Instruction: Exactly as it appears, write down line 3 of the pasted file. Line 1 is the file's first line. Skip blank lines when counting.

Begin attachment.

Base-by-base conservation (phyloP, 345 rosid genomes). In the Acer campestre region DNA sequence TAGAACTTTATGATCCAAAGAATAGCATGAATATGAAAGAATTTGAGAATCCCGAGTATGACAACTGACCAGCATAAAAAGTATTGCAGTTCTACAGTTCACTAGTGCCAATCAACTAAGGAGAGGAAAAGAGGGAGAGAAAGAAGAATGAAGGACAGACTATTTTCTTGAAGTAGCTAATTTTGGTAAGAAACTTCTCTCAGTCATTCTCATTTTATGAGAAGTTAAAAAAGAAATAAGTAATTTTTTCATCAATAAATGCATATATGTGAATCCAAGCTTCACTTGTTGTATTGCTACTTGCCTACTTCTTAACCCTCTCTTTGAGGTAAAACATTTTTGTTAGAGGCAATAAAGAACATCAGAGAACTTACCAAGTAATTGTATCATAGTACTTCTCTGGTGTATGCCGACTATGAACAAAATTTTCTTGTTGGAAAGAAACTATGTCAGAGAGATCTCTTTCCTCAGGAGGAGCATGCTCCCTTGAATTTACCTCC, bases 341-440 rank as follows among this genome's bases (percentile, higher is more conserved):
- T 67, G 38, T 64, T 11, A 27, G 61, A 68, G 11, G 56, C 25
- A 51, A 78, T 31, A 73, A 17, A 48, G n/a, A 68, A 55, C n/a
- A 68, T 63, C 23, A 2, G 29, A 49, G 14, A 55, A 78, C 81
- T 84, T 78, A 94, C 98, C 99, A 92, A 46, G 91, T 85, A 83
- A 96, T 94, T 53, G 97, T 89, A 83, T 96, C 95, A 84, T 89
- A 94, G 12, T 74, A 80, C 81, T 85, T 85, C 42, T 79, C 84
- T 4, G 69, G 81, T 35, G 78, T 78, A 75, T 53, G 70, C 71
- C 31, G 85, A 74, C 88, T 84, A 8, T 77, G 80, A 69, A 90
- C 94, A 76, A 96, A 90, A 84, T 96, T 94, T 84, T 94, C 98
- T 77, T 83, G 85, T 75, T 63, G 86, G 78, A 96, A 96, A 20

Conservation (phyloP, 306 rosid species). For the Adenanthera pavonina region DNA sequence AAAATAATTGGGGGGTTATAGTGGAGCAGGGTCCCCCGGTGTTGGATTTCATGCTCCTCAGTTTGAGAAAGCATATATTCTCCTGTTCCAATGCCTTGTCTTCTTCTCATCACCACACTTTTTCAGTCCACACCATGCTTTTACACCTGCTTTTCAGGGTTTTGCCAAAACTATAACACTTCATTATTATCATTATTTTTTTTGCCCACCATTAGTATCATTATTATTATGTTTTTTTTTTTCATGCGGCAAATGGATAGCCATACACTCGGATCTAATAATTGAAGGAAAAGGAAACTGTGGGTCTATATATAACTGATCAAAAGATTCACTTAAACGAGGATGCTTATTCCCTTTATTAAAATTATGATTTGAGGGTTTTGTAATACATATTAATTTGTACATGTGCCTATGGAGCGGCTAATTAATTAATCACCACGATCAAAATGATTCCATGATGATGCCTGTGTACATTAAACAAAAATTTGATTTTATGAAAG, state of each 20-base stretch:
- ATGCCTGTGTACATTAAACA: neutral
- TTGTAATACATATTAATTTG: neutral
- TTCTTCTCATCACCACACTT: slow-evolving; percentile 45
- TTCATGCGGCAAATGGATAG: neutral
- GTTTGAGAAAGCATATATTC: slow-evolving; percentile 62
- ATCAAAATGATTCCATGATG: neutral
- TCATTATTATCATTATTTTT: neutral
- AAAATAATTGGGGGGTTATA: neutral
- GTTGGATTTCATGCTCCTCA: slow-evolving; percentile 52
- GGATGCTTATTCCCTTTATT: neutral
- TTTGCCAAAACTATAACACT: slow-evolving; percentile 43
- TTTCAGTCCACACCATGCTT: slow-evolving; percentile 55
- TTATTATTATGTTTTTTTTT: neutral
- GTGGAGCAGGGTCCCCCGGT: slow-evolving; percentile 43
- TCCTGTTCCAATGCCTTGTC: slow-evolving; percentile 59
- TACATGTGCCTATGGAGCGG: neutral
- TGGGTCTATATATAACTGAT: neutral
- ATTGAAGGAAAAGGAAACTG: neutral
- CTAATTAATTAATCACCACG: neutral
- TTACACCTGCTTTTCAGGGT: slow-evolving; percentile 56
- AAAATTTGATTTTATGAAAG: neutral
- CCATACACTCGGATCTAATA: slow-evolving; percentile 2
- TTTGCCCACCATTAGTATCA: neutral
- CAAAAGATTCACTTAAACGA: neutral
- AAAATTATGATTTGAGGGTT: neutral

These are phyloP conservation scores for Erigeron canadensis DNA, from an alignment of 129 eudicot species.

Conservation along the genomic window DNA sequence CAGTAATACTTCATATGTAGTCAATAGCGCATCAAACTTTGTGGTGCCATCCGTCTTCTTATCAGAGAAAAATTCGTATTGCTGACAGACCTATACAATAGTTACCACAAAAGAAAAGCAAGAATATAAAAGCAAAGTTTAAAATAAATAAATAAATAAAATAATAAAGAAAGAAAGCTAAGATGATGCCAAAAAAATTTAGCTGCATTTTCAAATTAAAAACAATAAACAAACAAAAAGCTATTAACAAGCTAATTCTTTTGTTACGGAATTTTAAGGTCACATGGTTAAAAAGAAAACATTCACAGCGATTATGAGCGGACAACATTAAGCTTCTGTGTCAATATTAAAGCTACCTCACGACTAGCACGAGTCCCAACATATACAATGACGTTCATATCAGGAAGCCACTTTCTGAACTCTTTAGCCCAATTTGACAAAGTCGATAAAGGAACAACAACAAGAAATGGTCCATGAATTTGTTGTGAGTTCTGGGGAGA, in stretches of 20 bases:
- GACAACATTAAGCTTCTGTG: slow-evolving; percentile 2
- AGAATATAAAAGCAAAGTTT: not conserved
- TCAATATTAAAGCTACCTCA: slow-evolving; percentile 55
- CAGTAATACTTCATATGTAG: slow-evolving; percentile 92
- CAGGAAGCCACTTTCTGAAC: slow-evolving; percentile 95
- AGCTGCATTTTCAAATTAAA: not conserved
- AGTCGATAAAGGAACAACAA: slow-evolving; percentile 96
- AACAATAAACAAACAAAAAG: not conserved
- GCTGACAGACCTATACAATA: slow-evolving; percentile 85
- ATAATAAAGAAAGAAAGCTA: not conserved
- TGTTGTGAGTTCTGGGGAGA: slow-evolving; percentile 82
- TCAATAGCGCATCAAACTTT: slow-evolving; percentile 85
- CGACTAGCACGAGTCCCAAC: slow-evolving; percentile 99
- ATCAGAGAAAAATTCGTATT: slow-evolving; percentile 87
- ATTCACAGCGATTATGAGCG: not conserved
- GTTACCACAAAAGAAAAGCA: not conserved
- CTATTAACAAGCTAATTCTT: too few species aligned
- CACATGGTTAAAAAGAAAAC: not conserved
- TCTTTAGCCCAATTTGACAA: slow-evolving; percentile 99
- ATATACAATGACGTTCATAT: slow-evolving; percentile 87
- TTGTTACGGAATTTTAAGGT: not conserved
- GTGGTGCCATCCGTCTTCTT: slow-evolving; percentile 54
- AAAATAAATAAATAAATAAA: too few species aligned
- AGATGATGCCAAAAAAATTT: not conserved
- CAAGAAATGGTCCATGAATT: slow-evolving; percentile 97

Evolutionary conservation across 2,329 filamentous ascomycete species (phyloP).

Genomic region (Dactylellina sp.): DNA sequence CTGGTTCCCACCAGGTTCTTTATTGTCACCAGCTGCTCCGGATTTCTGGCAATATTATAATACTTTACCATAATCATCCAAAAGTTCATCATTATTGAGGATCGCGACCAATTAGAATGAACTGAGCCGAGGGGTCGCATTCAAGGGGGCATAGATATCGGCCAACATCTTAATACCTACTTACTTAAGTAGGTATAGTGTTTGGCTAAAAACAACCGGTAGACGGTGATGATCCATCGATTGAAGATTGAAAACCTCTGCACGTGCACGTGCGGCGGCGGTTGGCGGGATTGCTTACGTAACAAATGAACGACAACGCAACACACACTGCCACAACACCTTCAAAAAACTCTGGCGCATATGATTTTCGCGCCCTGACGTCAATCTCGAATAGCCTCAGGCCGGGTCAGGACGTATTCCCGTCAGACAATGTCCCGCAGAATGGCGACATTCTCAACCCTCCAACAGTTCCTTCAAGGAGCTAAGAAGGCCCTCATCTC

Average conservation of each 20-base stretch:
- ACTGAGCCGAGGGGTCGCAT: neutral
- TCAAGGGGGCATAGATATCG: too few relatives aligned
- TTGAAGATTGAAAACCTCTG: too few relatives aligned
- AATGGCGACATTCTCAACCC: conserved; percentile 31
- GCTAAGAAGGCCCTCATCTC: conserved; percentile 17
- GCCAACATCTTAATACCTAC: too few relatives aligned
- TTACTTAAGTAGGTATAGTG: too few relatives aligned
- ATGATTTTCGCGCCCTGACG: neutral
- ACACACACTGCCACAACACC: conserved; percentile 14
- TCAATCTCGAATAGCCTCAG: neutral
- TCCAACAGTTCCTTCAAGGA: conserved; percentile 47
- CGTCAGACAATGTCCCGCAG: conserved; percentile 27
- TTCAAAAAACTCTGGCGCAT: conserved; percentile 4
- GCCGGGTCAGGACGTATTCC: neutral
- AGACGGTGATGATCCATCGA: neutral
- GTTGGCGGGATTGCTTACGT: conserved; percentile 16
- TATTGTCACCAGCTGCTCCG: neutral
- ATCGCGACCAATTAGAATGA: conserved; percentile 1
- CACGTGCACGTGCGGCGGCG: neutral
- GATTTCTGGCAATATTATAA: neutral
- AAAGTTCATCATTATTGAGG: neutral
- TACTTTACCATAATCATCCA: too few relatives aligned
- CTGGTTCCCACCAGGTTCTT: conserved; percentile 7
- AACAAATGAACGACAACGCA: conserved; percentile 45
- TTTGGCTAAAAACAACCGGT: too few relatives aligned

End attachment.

- A 51, A 78, T 31, A 73, A 17, A 48, G n/a, A 68, A 55, C n/a